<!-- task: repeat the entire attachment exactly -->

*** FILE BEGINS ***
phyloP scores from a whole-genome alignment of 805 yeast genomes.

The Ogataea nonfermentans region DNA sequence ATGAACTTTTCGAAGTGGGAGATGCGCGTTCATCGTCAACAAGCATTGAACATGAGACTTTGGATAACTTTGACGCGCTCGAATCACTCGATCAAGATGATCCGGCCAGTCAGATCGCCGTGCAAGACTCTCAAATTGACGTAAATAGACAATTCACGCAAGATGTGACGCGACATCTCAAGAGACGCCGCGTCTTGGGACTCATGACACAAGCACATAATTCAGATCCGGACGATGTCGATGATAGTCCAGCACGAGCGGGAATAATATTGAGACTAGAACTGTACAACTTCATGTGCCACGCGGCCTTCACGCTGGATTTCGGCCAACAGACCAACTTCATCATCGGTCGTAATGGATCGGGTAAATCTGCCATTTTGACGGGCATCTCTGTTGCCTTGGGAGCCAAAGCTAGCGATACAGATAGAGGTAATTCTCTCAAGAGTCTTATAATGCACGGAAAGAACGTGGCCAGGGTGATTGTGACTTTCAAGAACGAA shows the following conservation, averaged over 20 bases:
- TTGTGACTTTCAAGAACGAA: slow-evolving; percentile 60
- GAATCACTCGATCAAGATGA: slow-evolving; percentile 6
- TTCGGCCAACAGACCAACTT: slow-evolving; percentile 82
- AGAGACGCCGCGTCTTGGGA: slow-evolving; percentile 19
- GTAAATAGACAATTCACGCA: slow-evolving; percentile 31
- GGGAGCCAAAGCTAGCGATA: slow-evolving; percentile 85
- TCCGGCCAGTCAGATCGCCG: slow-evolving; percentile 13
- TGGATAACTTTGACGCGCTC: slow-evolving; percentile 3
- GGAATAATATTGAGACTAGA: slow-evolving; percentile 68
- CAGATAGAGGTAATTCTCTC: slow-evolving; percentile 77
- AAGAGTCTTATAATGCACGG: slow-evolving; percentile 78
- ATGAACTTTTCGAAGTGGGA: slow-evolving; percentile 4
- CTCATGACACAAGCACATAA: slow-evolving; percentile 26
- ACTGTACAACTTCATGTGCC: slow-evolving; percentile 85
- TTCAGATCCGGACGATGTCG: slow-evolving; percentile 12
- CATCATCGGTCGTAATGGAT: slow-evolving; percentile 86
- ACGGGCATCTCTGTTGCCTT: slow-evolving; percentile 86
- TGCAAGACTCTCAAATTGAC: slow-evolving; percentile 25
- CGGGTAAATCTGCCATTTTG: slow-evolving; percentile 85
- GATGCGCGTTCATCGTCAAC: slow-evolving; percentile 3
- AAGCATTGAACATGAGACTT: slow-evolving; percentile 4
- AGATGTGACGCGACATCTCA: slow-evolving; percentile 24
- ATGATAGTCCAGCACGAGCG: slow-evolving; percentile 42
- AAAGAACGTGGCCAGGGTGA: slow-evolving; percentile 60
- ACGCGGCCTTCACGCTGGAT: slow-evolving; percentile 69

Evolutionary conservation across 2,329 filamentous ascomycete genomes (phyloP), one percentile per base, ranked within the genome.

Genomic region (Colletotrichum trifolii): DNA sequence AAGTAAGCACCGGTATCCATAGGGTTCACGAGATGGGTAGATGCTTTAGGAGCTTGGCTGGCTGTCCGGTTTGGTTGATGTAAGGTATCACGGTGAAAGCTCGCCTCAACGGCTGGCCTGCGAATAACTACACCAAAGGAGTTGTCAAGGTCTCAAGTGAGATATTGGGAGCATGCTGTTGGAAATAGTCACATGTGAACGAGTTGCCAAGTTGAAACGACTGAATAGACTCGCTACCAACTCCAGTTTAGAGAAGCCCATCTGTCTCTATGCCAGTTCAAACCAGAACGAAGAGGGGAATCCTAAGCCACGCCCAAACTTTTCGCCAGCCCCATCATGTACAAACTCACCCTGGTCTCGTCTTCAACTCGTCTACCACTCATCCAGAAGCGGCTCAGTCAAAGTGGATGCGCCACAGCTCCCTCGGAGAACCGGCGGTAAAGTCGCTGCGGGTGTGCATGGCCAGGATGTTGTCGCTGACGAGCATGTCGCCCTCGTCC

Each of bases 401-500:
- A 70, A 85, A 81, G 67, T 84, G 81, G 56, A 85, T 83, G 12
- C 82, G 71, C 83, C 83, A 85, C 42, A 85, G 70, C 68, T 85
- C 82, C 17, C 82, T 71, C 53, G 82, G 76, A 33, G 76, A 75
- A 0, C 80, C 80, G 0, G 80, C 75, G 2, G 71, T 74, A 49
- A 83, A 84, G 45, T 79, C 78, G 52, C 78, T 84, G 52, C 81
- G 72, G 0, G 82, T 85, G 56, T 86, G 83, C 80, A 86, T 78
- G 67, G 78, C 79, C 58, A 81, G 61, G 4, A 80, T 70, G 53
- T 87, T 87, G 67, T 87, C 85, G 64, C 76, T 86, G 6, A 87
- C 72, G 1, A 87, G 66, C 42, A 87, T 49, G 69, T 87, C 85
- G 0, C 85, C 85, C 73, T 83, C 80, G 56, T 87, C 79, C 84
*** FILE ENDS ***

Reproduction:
phyloP scores from a whole-genome alignment of 805 yeast genomes.

The Ogataea nonfermentans region DNA sequence ATGAACTTTTCGAAGTGGGAGATGCGCGTTCATCGTCAACAAGCATTGAACATGAGACTTTGGATAACTTTGACGCGCTCGAATCACTCGATCAAGATGATCCGGCCAGTCAGATCGCCGTGCAAGACTCTCAAATTGACGTAAATAGACAATTCACGCAAGATGTGACGCGACATCTCAAGAGACGCCGCGTCTTGGGACTCATGACACAAGCACATAATTCAGATCCGGACGATGTCGATGATAGTCCAGCACGAGCGGGAATAATATTGAGACTAGAACTGTACAACTTCATGTGCCACGCGGCCTTCACGCTGGATTTCGGCCAACAGACCAACTTCATCATCGGTCGTAATGGATCGGGTAAATCTGCCATTTTGACGGGCATCTCTGTTGCCTTGGGAGCCAAAGCTAGCGATACAGATAGAGGTAATTCTCTCAAGAGTCTTATAATGCACGGAAAGAACGTGGCCAGGGTGATTGTGACTTTCAAGAACGAA shows the following conservation, averaged over 20 bases:
- TTGTGACTTTCAAGAACGAA: slow-evolving; percentile 60
- GAATCACTCGATCAAGATGA: slow-evolving; percentile 6
- TTCGGCCAACAGACCAACTT: slow-evolving; percentile 82
- AGAGACGCCGCGTCTTGGGA: slow-evolving; percentile 19
- GTAAATAGACAATTCACGCA: slow-evolving; percentile 31
- GGGAGCCAAAGCTAGCGATA: slow-evolving; percentile 85
- TCCGGCCAGTCAGATCGCCG: slow-evolving; percentile 13
- TGGATAACTTTGACGCGCTC: slow-evolving; percentile 3
- GGAATAATATTGAGACTAGA: slow-evolving; percentile 68
- CAGATAGAGGTAATTCTCTC: slow-evolving; percentile 77
- AAGAGTCTTATAATGCACGG: slow-evolving; percentile 78
- ATGAACTTTTCGAAGTGGGA: slow-evolving; percentile 4
- CTCATGACACAAGCACATAA: slow-evolving; percentile 26
- ACTGTACAACTTCATGTGCC: slow-evolving; percentile 85
- TTCAGATCCGGACGATGTCG: slow-evolving; percentile 12
- CATCATCGGTCGTAATGGAT: slow-evolving; percentile 86
- ACGGGCATCTCTGTTGCCTT: slow-evolving; percentile 86
- TGCAAGACTCTCAAATTGAC: slow-evolving; percentile 25
- CGGGTAAATCTGCCATTTTG: slow-evolving; percentile 85
- GATGCGCGTTCATCGTCAAC: slow-evolving; percentile 3
- AAGCATTGAACATGAGACTT: slow-evolving; percentile 4
- AGATGTGACGCGACATCTCA: slow-evolving; percentile 24
- ATGATAGTCCAGCACGAGCG: slow-evolving; percentile 42
- AAAGAACGTGGCCAGGGTGA: slow-evolving; percentile 60
- ACGCGGCCTTCACGCTGGAT: slow-evolving; percentile 69

Evolutionary conservation across 2,329 filamentous ascomycete genomes (phyloP), one percentile per base, ranked within the genome.

Genomic region (Colletotrichum trifolii): DNA sequence AAGTAAGCACCGGTATCCATAGGGTTCACGAGATGGGTAGATGCTTTAGGAGCTTGGCTGGCTGTCCGGTTTGGTTGATGTAAGGTATCACGGTGAAAGCTCGCCTCAACGGCTGGCCTGCGAATAACTACACCAAAGGAGTTGTCAAGGTCTCAAGTGAGATATTGGGAGCATGCTGTTGGAAATAGTCACATGTGAACGAGTTGCCAAGTTGAAACGACTGAATAGACTCGCTACCAACTCCAGTTTAGAGAAGCCCATCTGTCTCTATGCCAGTTCAAACCAGAACGAAGAGGGGAATCCTAAGCCACGCCCAAACTTTTCGCCAGCCCCATCATGTACAAACTCACCCTGGTCTCGTCTTCAACTCGTCTACCACTCATCCAGAAGCGGCTCAGTCAAAGTGGATGCGCCACAGCTCCCTCGGAGAACCGGCGGTAAAGTCGCTGCGGGTGTGCATGGCCAGGATGTTGTCGCTGACGAGCATGTCGCCCTCGTCC

Each of bases 401-500:
- A 70, A 85, A 81, G 67, T 84, G 81, G 56, A 85, T 83, G 12
- C 82, G 71, C 83, C 83, A 85, C 42, A 85, G 70, C 68, T 85
- C 82, C 17, C 82, T 71, C 53, G 82, G 76, A 33, G 76, A 75
- A 0, C 80, C 80, G 0, G 80, C 75, G 2, G 71, T 74, A 49
- A 83, A 84, G 45, T 79, C 78, G 52, C 78, T 84, G 52, C 81
- G 72, G 0, G 82, T 85, G 56, T 86, G 83, C 80, A 86, T 78
- G 67, G 78, C 79, C 58, A 81, G 61, G 4, A 80, T 70, G 53
- T 87, T 87, G 67, T 87, C 85, G 64, C 76, T 86, G 6, A 87
- C 72, G 1, A 87, G 66, C 42, A 87, T 49, G 69, T 87, C 85
- G 0, C 85, C 85, C 73, T 83, C 80, G 56, T 87, C 79, C 84